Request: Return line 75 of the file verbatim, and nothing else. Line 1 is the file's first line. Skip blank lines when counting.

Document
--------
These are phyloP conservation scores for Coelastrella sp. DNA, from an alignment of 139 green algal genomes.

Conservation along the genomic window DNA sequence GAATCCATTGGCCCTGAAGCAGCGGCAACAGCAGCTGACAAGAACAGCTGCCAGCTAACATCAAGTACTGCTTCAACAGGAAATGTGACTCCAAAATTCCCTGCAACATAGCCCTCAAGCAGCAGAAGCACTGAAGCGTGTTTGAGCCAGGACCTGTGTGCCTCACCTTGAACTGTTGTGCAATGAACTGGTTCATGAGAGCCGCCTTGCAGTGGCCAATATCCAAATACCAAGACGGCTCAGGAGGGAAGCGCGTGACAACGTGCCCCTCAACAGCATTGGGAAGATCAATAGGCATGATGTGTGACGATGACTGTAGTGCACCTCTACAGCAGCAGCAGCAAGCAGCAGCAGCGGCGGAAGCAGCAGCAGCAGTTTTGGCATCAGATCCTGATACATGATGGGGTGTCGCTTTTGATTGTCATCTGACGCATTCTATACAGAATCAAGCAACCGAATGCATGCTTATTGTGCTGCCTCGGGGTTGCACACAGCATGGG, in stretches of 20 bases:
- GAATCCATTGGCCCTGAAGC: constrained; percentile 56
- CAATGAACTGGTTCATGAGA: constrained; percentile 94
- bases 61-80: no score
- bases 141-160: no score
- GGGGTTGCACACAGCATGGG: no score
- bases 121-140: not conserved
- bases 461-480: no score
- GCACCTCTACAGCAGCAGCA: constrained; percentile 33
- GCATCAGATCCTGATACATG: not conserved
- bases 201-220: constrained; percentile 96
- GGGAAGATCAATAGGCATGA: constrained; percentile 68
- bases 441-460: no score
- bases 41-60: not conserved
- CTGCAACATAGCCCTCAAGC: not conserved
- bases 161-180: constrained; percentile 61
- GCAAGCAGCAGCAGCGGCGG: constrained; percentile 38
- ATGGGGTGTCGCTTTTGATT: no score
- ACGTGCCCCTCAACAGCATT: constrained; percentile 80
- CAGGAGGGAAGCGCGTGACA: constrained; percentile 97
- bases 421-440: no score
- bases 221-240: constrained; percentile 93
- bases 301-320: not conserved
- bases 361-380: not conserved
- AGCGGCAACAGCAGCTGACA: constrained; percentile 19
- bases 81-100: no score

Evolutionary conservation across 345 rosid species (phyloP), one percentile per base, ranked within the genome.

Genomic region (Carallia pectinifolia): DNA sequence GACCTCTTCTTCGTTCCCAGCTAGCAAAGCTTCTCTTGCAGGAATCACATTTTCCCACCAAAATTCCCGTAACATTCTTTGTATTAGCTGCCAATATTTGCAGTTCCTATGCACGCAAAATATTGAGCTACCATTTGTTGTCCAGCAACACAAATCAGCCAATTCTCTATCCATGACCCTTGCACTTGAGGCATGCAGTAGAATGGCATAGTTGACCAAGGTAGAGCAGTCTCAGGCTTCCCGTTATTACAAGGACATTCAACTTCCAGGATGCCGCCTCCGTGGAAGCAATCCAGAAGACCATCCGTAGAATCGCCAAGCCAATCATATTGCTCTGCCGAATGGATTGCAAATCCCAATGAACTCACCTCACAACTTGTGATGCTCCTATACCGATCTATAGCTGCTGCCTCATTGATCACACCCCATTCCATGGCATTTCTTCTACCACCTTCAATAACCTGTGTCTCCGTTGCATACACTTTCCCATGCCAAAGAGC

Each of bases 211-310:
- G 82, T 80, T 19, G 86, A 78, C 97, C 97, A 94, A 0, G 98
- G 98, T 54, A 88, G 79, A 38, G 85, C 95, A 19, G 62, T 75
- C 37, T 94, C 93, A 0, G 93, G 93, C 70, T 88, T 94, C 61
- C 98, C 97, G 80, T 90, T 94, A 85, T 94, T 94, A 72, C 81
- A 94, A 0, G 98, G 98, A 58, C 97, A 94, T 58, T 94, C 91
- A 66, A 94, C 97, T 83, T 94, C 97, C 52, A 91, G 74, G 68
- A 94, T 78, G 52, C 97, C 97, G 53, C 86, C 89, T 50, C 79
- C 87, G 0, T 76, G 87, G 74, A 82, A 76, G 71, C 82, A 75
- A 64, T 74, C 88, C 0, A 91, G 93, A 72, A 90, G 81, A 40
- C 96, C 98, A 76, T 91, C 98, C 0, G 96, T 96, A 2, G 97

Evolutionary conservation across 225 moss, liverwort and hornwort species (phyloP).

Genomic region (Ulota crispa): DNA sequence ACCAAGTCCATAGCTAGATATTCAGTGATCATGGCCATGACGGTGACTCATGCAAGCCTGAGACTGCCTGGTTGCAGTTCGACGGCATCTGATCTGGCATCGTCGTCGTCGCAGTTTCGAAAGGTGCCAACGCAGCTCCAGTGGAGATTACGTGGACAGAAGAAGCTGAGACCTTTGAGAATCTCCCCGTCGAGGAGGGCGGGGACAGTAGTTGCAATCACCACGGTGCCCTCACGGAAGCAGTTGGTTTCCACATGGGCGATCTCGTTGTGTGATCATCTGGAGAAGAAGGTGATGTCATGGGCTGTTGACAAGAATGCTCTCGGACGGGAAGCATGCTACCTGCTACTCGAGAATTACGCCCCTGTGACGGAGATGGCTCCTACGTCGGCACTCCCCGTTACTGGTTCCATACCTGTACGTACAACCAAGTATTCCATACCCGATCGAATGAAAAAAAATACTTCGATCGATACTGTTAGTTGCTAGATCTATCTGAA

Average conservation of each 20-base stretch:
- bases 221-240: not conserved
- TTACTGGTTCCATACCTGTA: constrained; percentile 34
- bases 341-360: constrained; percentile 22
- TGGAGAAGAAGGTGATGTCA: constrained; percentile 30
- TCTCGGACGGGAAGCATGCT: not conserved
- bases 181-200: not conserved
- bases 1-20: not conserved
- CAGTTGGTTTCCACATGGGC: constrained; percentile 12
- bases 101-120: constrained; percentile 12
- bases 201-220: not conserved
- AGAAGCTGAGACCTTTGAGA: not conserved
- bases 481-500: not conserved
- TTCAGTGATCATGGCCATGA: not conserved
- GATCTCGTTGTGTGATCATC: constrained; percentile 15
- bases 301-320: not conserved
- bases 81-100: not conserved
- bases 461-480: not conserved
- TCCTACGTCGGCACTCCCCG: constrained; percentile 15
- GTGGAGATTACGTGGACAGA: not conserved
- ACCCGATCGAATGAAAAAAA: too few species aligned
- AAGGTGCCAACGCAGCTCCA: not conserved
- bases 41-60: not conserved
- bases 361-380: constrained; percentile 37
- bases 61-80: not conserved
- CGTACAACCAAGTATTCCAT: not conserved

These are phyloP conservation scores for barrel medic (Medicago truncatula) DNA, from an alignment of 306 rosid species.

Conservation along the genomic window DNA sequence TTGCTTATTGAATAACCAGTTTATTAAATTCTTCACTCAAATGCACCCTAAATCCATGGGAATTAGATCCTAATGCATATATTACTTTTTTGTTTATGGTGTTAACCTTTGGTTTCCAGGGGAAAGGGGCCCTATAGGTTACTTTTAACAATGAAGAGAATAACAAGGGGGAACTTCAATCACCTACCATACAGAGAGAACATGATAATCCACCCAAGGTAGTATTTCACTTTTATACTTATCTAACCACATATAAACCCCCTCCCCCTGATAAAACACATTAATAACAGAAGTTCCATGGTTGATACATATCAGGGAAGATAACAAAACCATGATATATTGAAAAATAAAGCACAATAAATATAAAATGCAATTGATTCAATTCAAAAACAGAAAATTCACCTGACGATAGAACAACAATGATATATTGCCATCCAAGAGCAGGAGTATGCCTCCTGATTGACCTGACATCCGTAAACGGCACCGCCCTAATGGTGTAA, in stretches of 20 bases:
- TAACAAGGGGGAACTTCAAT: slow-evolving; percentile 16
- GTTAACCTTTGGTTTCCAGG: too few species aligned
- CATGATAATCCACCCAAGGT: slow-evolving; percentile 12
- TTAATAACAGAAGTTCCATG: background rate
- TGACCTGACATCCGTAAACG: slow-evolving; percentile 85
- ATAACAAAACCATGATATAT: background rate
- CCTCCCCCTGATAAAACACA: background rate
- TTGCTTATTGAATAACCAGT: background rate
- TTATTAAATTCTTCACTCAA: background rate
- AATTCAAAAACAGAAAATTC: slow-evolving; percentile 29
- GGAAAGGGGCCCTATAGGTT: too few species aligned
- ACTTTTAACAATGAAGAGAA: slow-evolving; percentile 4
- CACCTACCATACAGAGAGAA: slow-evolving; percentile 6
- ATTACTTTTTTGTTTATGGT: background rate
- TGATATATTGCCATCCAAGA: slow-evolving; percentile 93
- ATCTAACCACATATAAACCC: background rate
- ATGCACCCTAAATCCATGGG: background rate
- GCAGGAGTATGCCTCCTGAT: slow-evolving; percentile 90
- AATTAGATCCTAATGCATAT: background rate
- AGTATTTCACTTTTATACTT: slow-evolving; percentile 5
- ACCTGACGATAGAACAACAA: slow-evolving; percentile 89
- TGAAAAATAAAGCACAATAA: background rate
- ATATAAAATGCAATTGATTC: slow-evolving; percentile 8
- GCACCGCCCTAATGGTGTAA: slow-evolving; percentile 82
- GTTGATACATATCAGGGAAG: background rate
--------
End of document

- TGACCTGACATCCGTAAACG: slow-evolving; percentile 85